Their conversation is intercut with a scene in a hotel room afterward, as Jack and Karen eye each other from across a hotel room, taking turns stripping, Jack taking off his shirt to reveal a muscular chest, Karen slipping her dress over her head to reveal a shapely body in a bra and panties. Their bodies don't communicate as much as the looks they give each other, though, those intense stares from across the room. Then, and only then, does Soderbergh restore them to the intimacy they shared during that earlier trunk scene, as they come face to face in bed, their faces in profile and shadowed, a freeze frame holding them in place just inches apart. All the while, the snow continues to drift down in the background, and the light in the room is gorgeous and moody, enveloping the lovers in the romantically exaggerated hues that their mad love seems to require. Soderbergh will subtly evoke this scene again towards the end of the film, when the criminals' plans have gone awry and Karen, of course, comes face to face with Jack again, this time with a gun in her hand, facing him down as criminal and pursuer. Behind Jack, a large window frames a glimpse of the midnight blue night, with fluffy snow falling as it had on that other night.

The film has a lot to recommend it besides this stylish romanticism, of course. Soderbergh has assembled a cast of gifted comic actors who anxiously flit and dodge around the central couple. The colorful criminals and lawmen who provide the film's detail and its heist plotting include Dennis Farina as Karen's father, Steve Zahn as a stoned and hapless would-be robber, and Luis Guzman as an alternately sinister and silly criminal whose scene with Catherine Keener's Adele starts out threatening but abruptly becomes surprisingly comic. Michael Keaton shows up for another very funny cameo, reprising his role as federal lawman Ray Nicolette, the character he played in Quentin Tarantino's Jackie Brown, another Leonard adaptation. It's a nice nod, because while Soderbergh's film strikes a very different balance from Tarantino's — tilting more fully towards romance and away from tragicomic violence as compared with Tarantino's much darker vision — the two films have in common their moodiness and their commitment to slow-burn pacing and sharply defined characters.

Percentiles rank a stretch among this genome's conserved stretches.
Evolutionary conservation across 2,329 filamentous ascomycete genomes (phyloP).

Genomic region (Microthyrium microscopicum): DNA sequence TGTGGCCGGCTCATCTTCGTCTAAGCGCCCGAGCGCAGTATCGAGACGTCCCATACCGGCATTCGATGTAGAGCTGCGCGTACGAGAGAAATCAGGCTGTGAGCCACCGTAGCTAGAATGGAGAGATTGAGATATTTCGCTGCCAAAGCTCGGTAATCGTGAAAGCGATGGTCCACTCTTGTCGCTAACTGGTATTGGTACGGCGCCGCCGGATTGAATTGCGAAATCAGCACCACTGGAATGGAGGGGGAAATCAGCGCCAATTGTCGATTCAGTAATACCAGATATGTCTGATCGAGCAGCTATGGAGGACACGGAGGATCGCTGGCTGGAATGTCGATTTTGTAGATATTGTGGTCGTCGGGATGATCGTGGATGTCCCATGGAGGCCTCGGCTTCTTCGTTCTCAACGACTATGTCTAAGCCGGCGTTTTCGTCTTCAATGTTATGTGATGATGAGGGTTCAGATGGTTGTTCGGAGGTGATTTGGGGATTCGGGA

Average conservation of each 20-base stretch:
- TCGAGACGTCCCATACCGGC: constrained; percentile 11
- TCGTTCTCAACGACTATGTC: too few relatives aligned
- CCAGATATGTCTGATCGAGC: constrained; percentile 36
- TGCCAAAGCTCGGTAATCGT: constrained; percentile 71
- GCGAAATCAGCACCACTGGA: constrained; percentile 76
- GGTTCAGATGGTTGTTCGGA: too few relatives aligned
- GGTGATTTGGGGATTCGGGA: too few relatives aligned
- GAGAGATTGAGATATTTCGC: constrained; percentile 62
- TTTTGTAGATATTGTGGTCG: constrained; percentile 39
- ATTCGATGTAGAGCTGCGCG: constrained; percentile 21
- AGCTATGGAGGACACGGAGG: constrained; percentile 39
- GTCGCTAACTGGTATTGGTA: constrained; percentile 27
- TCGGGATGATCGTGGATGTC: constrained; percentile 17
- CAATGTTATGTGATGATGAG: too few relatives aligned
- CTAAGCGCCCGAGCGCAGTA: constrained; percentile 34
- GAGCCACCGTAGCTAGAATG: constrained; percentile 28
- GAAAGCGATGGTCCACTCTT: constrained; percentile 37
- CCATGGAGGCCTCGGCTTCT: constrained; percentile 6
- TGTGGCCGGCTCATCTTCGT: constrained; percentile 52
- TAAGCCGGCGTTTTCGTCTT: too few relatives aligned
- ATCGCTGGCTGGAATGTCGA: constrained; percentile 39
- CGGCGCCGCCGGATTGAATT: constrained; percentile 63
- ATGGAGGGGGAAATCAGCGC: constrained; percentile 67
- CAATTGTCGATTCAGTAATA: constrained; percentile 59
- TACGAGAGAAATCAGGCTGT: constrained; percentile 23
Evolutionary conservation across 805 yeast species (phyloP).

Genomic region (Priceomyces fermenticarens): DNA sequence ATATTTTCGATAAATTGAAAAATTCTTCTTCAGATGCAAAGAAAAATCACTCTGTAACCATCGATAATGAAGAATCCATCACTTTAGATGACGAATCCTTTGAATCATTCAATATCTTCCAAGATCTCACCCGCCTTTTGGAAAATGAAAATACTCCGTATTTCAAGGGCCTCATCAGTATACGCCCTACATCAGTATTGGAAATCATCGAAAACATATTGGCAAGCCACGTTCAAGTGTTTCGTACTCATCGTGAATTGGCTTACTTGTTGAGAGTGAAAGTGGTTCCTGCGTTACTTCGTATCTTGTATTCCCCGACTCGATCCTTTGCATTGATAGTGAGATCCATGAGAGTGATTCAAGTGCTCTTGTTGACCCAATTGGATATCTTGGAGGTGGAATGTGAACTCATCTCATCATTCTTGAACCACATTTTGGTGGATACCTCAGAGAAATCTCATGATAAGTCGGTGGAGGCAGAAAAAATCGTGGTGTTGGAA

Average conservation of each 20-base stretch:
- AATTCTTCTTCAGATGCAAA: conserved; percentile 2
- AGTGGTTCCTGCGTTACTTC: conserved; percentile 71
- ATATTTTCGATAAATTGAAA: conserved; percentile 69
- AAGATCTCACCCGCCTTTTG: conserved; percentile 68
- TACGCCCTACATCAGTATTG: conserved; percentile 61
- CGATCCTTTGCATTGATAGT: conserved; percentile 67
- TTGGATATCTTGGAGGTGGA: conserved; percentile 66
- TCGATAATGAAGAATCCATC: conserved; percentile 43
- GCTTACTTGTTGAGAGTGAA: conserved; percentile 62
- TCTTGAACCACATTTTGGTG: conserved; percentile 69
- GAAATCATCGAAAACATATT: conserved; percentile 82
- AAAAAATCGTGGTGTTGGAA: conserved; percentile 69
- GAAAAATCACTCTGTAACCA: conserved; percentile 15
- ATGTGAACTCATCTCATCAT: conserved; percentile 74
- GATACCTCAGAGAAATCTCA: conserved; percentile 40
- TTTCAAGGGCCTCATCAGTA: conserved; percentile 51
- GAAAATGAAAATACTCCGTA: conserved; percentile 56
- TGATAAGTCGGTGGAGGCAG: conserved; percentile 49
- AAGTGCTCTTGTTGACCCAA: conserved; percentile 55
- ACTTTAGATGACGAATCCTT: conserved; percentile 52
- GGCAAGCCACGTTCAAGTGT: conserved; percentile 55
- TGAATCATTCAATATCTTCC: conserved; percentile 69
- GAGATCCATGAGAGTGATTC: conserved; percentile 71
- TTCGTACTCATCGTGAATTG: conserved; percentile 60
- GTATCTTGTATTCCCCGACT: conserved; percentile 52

In fact, Out of Sight is best summed up by a small, subtle moment that occurs between its two central characters without a word being spoken. At one point, Karen is tagging along on a raid meant to capture Jack and Buddy. She's staking out downstairs while the rest of the federal agents storm the robbers' room, but while she's waiting in the lobby she notices, across the room, Jack and Buddy standing in an elevator, its doors about to close and take them down to the parking garage. She raises her walkie-talkie to her lips but then pauses, and lets her hand drop away as she simply watches until the door close. Soderbergh cuts away from the closeup of her to show Jack, as the doors are closing, tentatively raising his hand as if to wave, not the cocky, show-off wave of a cheeky movie criminal, but the genuinely confused wave of a guy who's acting nervous around a girl he really likes. It's a funny moment, but not as broadly funny as it might have been if Soderbergh had exaggerated the gestures or played it a little differently. This way, it's not broadly comic but natural and genuine, an expression of the pleasant confusion that these two soon-to-be lovers feel when in each other's company. That repartee, visual and silent as well as verbal, is the essence of Out of Sight, and it's that warmth, that real spark of attraction and wit, that makes it such a special and delightful film.